Article Text

Value of severity scales in predicting mortality from community-acquired pneumonia: systematic review and meta-analysis
Free
  1. Yoon K Loke1,2,
  2. Chun Shing Kwok1,
  3. Alagaratnam Niruban2,
  4. Phyo K Myint1,2
  1. 1School of Medicine, Health Policy and Practice, University of East Anglia, Norwich, Norfolk, UK
  2. 2Directorate of Medicine, Norfolk and Norwich University Hospital, Norwich, Norfolk, UK
  1. Correspondence to Dr Yoon K Loke, School of Medicine, Health Policy and Practice, Chancellors Drive, University of East Anglia, Norwich, Norfolk NR4 7TJ, UK; y.loke{at}uea.ac.uk

Abstract

Background Several scoring systems have been used to predict mortality in patients with community-acquired pneumonia. The properties of commonly used risk stratification scales were systematically reviewed.

Methods MEDLINE and EMBASE (January 1999–October 2009) were searched for prospective studies that reported mortality at 4–8 weeks in patients with radiographically-confirmed community-acquired pneumonia. The search focused on the Pneumonia Severity Index (PSI) and the three main iterations of the CURB (confusion, urea nitrogen, respiratory rate, blood pressure) scale (CURB-65, CURB, CRB-65), and test performance was evaluated based on ‘higher risk’ categories as follows: PSI class IV/V, CURB-65 (score ≥3), CURB (score ≥2) and CRB-65 (score ≥2). Random effects meta-analysis was used to generate summary statistics of test performance and receiver operating characteristic curves were used for predicting mortality.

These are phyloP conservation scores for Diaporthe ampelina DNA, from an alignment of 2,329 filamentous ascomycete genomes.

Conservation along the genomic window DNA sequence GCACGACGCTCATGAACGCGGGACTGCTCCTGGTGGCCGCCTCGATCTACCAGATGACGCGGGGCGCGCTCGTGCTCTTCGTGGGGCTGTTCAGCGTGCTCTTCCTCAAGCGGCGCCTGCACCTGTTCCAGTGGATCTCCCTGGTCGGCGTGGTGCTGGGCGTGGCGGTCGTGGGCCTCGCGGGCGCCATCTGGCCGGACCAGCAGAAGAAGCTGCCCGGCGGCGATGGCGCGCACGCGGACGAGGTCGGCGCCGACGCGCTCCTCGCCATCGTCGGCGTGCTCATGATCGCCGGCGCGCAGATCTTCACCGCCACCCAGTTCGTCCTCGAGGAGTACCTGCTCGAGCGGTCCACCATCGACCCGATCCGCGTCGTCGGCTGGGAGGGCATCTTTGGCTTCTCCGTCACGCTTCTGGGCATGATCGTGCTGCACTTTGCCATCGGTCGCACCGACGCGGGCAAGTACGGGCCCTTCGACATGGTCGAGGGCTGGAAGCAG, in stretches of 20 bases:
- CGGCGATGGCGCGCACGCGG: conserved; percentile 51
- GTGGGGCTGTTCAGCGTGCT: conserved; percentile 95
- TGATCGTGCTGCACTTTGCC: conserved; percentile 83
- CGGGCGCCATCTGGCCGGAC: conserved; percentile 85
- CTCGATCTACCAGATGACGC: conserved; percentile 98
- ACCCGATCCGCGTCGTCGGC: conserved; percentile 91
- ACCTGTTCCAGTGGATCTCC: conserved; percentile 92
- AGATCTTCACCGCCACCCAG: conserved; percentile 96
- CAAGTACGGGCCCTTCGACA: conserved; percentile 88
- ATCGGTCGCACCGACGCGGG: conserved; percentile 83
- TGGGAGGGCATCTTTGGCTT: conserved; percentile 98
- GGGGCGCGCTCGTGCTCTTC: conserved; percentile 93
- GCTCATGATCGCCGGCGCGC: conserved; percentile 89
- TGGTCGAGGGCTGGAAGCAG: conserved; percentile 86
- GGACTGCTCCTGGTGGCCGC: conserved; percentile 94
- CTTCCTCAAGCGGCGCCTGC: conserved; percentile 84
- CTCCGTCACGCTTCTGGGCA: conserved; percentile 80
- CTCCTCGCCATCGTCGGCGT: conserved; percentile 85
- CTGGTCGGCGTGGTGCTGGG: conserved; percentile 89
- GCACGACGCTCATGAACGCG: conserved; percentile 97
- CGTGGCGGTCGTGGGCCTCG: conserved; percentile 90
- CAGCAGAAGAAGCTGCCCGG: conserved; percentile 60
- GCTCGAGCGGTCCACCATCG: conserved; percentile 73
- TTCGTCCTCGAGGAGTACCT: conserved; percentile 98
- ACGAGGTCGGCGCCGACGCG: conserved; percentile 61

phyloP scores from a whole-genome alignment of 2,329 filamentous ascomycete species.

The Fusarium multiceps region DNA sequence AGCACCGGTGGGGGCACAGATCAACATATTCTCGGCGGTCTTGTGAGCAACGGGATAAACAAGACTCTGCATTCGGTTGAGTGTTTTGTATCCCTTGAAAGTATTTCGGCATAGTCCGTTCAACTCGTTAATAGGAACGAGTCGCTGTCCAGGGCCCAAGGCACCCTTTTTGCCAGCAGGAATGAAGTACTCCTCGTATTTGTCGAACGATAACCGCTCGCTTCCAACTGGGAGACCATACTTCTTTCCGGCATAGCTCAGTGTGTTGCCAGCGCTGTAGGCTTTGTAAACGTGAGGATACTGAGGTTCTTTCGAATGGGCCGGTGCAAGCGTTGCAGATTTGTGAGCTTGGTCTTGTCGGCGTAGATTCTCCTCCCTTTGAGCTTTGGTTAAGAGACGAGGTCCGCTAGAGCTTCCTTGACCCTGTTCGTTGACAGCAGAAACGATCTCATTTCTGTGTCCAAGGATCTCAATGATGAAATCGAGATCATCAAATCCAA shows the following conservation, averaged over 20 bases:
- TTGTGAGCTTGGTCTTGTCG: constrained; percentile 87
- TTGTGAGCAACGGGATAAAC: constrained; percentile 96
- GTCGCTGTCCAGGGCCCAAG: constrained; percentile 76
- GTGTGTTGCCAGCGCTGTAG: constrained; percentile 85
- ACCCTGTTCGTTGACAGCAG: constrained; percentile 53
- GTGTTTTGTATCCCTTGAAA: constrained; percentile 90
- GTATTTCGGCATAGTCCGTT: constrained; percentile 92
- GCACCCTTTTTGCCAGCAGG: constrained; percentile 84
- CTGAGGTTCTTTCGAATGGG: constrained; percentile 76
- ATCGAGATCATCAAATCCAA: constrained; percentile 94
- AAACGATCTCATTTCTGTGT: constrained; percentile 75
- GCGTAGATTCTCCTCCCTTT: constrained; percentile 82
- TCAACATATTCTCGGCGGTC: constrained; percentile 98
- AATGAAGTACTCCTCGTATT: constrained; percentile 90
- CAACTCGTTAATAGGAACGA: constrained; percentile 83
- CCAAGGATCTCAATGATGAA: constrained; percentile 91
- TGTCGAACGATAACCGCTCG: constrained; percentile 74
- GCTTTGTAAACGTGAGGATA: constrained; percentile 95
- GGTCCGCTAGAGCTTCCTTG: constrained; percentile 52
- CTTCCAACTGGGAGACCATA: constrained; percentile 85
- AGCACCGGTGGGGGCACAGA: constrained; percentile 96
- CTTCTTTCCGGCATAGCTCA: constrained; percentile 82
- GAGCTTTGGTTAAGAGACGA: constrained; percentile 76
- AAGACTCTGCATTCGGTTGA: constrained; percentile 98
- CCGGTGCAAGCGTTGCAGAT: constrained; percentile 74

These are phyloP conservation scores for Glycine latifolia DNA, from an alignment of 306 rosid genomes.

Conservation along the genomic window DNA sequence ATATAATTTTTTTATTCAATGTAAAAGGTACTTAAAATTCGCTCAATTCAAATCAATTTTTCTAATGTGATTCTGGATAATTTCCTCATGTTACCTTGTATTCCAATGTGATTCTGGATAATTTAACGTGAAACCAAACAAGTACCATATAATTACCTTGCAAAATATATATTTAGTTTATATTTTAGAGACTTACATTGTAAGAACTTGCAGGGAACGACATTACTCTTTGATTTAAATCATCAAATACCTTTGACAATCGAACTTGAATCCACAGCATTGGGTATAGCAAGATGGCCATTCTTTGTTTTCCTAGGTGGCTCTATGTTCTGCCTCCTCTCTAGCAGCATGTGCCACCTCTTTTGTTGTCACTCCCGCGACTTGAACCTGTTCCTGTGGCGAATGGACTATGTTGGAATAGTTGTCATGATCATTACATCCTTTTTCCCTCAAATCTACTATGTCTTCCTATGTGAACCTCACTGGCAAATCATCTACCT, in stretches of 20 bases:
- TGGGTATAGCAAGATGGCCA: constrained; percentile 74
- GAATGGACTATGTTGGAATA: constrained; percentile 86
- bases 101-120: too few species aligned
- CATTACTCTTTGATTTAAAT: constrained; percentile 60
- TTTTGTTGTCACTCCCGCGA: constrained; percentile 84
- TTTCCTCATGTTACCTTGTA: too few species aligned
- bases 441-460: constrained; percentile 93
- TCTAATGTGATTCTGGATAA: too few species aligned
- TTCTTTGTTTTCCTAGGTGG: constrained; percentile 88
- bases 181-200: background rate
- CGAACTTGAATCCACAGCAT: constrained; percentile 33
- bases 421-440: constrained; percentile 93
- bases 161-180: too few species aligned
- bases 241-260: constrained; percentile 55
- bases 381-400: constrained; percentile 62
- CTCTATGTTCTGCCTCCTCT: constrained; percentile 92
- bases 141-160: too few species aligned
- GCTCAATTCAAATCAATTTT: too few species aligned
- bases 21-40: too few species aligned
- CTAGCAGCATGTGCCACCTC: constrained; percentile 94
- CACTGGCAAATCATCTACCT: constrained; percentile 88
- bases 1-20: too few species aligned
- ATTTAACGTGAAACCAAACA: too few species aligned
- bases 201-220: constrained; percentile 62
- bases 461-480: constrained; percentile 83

Results 402 articles were screened and 23 studies involving 22 753 participants (average mortality 7.4%) were retrieved. The respective diagnostic odds ratios for mortality were 10.77 (PSI), 6.40 (CURB-65), 5.97 (CRB-65) and 5.75 (CURB). Overall, PSI had the highest sensitivity and lowest specificity for mortality, CRB-65 was the most specific (but least sensitive) test and CURB-65/CURB were between the two. Negative predictive values for mortality were similar among the tests, ranging from 0.94 (CRB-65) to 0.98 (PSI), whereas positive predictive values ranged from 0.14 (PSI) to 0.28 (CRB-65).

Conclusions The current risk stratification scales (PSI, CURB-65, CRB-65 and CURB) have different strengths and weaknesses. All four scales had good negative predictive values for mortality in populations with a low prevalence of death but were less useful with regard to positive predictive values.

  • Clinical epidemiology
  • respiratory infection

Statistics from Altmetric.com

Supplementary materials

  • Web Only Data thx.2009.134072

    Files in this Data Supplement:

Footnotes

  • Linked articles 143297, 133280.

  • Competing interests None.

  • Provenance and peer review Not commissioned; externally peer reviewed.

Request Permissions

If you wish to reuse any or all of this article please use the link below which will take you to the Copyright Clearance Center’s RightsLink service. You will be able to get a quick price and instant permission to reuse the content in many different ways.

Linked Articles